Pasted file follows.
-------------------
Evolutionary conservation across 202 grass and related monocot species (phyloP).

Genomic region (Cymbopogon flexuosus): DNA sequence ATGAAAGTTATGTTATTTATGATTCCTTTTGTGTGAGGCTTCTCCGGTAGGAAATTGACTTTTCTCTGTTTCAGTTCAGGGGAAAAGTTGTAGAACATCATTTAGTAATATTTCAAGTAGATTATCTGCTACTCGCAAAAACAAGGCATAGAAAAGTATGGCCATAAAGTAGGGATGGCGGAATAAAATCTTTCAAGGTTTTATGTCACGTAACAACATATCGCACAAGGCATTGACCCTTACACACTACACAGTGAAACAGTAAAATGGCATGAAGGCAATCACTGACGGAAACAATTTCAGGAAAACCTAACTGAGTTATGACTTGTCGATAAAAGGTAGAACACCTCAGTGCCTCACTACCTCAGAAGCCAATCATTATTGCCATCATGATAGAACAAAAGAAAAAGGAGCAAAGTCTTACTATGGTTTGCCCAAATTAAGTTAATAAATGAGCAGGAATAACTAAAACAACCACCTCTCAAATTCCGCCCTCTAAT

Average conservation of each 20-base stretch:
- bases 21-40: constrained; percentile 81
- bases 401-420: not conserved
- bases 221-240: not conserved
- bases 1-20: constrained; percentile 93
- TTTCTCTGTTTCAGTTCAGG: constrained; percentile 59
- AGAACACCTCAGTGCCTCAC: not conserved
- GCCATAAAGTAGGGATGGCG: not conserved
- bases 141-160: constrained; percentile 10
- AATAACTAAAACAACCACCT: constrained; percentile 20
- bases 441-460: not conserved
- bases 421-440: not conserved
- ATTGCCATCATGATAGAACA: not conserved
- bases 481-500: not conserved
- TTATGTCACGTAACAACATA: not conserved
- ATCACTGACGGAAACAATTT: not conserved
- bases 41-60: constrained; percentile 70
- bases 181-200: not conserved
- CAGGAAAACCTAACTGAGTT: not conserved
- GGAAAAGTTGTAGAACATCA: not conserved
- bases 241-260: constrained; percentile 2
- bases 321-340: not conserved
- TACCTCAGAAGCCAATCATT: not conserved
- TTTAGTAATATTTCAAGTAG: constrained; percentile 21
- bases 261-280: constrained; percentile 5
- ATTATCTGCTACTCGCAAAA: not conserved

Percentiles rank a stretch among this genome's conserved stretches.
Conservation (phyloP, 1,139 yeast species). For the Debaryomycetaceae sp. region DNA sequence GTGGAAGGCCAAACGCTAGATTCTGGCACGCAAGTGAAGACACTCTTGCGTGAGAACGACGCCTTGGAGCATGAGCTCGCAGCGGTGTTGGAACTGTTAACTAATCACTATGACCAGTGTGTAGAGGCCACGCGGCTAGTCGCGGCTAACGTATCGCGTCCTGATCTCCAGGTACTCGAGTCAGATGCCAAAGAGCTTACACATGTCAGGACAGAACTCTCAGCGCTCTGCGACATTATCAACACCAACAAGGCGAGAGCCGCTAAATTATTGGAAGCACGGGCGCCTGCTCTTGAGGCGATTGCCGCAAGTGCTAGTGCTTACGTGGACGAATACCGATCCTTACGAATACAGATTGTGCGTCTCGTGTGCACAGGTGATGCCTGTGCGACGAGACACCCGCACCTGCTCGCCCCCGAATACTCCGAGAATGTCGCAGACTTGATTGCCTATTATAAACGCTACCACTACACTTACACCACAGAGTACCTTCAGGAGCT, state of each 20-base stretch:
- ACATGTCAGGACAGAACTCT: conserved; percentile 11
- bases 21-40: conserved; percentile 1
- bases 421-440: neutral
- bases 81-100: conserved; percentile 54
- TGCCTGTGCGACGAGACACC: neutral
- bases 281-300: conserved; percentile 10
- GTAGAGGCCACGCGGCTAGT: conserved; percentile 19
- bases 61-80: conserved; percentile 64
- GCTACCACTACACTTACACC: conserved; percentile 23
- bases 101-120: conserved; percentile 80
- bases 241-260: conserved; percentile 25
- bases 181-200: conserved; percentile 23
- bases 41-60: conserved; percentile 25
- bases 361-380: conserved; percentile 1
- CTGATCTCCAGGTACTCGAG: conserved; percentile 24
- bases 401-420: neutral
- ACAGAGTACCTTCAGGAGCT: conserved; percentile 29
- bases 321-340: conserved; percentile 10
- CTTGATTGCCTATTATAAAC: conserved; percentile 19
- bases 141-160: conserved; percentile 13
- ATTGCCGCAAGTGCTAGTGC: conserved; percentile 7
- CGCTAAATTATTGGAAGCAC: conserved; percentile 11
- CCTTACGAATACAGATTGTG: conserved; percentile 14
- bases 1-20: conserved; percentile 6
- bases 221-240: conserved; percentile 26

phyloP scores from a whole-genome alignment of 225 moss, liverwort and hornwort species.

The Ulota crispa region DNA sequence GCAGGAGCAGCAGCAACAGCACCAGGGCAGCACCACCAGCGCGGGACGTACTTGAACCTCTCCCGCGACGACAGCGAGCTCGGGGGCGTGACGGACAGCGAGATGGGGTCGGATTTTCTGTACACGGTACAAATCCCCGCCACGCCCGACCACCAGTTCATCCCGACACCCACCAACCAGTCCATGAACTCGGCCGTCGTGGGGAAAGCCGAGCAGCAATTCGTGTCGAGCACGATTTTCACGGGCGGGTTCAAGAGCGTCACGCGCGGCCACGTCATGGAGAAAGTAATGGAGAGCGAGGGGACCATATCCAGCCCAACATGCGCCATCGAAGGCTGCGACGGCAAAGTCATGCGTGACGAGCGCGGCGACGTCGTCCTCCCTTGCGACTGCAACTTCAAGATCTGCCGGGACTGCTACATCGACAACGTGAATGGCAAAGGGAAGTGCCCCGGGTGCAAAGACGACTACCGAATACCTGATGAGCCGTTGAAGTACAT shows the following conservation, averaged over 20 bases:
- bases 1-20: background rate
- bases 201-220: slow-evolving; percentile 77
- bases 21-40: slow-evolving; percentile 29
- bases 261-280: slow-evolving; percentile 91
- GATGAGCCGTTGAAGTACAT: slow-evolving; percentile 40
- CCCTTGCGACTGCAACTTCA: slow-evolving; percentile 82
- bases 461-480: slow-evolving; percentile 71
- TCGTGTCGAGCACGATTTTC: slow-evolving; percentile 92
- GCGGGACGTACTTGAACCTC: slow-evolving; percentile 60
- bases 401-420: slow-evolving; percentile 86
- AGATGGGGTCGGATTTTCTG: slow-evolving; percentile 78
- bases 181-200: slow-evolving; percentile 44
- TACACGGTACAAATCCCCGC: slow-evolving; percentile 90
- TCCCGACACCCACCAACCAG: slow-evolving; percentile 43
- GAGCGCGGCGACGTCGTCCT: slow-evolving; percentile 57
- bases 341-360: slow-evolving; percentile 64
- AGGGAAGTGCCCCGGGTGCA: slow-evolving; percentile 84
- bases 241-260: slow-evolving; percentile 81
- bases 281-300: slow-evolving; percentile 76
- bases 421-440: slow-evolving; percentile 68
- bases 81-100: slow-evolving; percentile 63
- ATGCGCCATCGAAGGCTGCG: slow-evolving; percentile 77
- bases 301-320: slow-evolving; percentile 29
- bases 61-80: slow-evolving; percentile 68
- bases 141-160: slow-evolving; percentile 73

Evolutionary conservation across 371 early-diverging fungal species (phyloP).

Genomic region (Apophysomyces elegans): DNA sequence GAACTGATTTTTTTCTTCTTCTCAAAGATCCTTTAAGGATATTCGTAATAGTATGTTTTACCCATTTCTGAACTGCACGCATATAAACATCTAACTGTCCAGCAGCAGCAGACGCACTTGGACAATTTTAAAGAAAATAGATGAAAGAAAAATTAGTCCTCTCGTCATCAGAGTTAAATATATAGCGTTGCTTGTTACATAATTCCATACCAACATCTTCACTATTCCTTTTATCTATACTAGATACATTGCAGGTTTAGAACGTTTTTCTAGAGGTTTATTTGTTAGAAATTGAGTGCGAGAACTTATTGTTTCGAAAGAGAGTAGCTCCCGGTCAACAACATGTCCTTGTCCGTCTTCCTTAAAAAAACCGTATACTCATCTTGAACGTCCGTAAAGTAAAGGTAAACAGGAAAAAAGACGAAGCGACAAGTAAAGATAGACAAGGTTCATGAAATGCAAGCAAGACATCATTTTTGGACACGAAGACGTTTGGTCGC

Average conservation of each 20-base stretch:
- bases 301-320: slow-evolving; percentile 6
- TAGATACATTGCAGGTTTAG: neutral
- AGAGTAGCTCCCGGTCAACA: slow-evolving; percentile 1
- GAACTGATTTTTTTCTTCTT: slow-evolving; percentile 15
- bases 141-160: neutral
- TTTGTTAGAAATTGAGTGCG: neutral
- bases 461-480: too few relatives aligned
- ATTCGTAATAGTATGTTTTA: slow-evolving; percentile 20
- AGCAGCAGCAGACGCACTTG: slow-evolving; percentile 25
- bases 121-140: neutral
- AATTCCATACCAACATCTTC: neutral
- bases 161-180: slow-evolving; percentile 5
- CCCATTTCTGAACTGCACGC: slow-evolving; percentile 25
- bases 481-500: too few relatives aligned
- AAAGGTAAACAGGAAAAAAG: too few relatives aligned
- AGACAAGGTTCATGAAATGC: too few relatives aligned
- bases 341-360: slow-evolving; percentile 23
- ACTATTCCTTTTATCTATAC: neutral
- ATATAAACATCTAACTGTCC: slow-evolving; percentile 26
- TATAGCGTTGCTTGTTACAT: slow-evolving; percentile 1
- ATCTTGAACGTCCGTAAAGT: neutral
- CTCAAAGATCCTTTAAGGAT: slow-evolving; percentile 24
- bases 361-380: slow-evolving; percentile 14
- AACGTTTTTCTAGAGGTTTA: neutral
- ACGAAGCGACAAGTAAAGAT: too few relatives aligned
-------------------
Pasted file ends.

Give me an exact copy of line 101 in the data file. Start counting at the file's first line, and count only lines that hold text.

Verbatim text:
- AGACAAGGTTCATGAAATGC: too few relatives aligned